The human bone church

Sedlec Ossuary, Czech Republic

Sedlec Ossuary

In a sleepy suburb of Kutna Hora, Sedlec Ossuary is home to around 40, 000 skeletons. They’re not a memorial to a past massacre or genocide, but actually part of the spectacular, if rather macabre, interior design. From bone chandeliers, bone family crests, bone vases, bone… well, you get the idea. There are skulls, tibias and other body parts, many I don’t know the name of, adorning every available surface. 

Liz with skulls

As the train rolled into Sedlec, after miles of snowy villages and industrial wastelands, we wondered if we had the right place. It seemed too still, too empty to house the fantastical church we’d read about. A delicately winding path lead us through a small cemetery of plush, but snow-sodden grass. Thick steps dipped down into the crypt where it was cold and colourless and lacking any of the expected musty smell, which was a bit of a relief considering the banging hangover we were both suffering from.


The skeletons have hung in these elaborate arrangements since 1870. In the 13th century the abbot scattered a handful of holy soil in the cemetery, he’d brought it back, supposedly, from the grave of Jesus in Jerusalem. The ossuary soon became the most popular place to be buried in all of Bohemia. It becoming so desired, in fact, that they ran out of space. The monks decided the best thing to do was dig up the old bones and chuck them in the crypt, making room for the freshly dead. 

Schwartzenburg coat of arms

František Rintn, a local woodcarver, was given the task of finding something to do with them. He bleached the bones and made the bizarre chandelier, the Schwarzenberg coat of arms, which includes a human bone sculpture of a raven pecking at a Turks severed head (there’s a lot of that in the Czech Republic), and put his signature, in other people’s bones, on the wall. Why not?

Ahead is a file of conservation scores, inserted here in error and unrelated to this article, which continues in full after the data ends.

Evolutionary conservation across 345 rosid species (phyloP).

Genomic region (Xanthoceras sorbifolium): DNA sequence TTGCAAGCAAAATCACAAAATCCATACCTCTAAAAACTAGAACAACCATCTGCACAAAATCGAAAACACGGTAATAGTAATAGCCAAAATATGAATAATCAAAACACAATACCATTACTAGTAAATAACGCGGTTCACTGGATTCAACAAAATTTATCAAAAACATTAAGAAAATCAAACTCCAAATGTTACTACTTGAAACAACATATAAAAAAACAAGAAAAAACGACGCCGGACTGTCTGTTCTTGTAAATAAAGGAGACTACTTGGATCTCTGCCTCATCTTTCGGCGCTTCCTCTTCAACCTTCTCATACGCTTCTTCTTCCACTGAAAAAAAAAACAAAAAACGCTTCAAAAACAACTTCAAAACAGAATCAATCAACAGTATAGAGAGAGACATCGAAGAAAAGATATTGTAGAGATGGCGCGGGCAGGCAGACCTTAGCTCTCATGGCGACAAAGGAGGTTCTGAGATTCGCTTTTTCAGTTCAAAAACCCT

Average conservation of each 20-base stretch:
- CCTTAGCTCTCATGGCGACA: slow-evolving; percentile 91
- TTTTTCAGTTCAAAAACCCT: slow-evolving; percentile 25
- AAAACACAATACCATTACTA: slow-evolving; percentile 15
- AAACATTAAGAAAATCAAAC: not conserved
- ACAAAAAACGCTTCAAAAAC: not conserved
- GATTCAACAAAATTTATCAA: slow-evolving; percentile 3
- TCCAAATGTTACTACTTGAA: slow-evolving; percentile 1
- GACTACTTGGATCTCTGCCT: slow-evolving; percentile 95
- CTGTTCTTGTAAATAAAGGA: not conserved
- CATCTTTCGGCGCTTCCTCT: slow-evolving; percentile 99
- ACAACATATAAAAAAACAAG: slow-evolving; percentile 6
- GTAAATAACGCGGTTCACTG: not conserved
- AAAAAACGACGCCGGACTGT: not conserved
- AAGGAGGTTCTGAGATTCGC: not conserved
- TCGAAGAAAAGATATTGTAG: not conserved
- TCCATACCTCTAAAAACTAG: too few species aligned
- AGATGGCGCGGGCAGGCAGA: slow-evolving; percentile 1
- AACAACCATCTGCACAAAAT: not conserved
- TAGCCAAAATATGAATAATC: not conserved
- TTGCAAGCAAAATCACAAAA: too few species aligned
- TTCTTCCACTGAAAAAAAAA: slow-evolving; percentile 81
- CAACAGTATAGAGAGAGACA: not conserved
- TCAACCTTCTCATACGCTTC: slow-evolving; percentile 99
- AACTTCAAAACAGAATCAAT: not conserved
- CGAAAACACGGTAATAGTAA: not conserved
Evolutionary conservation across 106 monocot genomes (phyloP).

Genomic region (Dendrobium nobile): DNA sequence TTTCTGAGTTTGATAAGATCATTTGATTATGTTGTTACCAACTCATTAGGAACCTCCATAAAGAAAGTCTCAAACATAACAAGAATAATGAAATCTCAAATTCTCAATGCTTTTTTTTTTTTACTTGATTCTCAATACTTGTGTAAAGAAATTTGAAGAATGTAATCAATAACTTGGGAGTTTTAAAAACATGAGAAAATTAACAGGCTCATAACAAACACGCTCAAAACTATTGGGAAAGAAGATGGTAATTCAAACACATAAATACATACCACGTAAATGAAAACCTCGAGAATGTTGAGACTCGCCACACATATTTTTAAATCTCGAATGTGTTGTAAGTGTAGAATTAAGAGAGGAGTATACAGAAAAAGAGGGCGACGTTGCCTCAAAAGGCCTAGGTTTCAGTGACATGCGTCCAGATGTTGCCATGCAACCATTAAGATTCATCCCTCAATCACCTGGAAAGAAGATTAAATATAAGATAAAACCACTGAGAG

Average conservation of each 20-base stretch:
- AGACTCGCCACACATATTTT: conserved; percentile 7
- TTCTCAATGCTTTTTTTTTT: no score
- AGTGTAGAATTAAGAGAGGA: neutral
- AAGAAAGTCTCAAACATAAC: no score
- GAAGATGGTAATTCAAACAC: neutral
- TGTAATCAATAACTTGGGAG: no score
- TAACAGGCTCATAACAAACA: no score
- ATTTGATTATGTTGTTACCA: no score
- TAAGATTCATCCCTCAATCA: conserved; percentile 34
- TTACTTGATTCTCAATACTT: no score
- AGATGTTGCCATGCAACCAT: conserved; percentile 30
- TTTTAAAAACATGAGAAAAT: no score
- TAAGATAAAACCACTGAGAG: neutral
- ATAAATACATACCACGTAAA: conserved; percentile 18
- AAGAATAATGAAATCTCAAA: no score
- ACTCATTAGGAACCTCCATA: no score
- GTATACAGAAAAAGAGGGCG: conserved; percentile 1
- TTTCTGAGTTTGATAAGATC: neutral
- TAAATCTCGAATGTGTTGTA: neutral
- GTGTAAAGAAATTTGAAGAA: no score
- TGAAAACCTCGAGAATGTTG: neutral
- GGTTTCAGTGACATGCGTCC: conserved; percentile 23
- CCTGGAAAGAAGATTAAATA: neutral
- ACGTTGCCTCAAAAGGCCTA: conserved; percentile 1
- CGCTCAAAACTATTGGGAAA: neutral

Rintn bone signature


Fussy eater abroad: the best of Prague

Pizzeria Ristorante Giovanni

There are a lot of average restaurants in Prague, but Giovanni‘s certainly isn’t one of them. In fact, I’d go as far as to say it was one of the best – perhaps even worth the expense of the flights to get there.

The front of Giovanni's in Prague old town

After an hour of trawling the streets desperate to avoid the tourist traps, of which there are many, and dodge the promo teams, of which there are even more, we dipped into an empty looking side road off the Old Town Square and BAM – there it was.

It’s an Italian, so you’re probably thinking pizza, pasta – so what? But Restorante Giovanni is so much more than that. Rustic yet modern, charming not twee, quiet, but not empty and with a distinctly welcoming, relaxed atmosphere.

Giovanni's interior secondary dining area

Perhaps it’s the warm lighting, or just the large glasses of specially imported Montepulciano, but this restaurant offers the perfect amount of indulgence for those fuzzy tingle times.

Interior of Giovanni's Prague

The menu features an interesting mix of classics alongside inventive newbies. Italian, but without the tired carbonaras and dull mushroom risottos.

The dishes were Italian by name but described in both Czech and English leaving no room for confusion and the maître d’ assured us that many of the ingredients were sourced locally.

For starters we shared a simple garlic bread (OK, not the most adventurous of choices but the perfect comfort food after a long day in the fierce outdoor chill) – beautifully moist, and full-bodied.

For mains my other half ordered a medium steak (he’s boring like that) – thick, juicy and er… Tender (lifelong vegetarians rarely understand these things, I was assured it was “beautiful”) – with seasonal veg cooked to buttery al dente perfection.

As a fussy eater I’m not used to having options, but unusually the vegetarian choice extended beyond mushrooms and, or with, aubergine (that’s egg plant to my American audience). For that alone I would like to give the chef a huge wet kiss.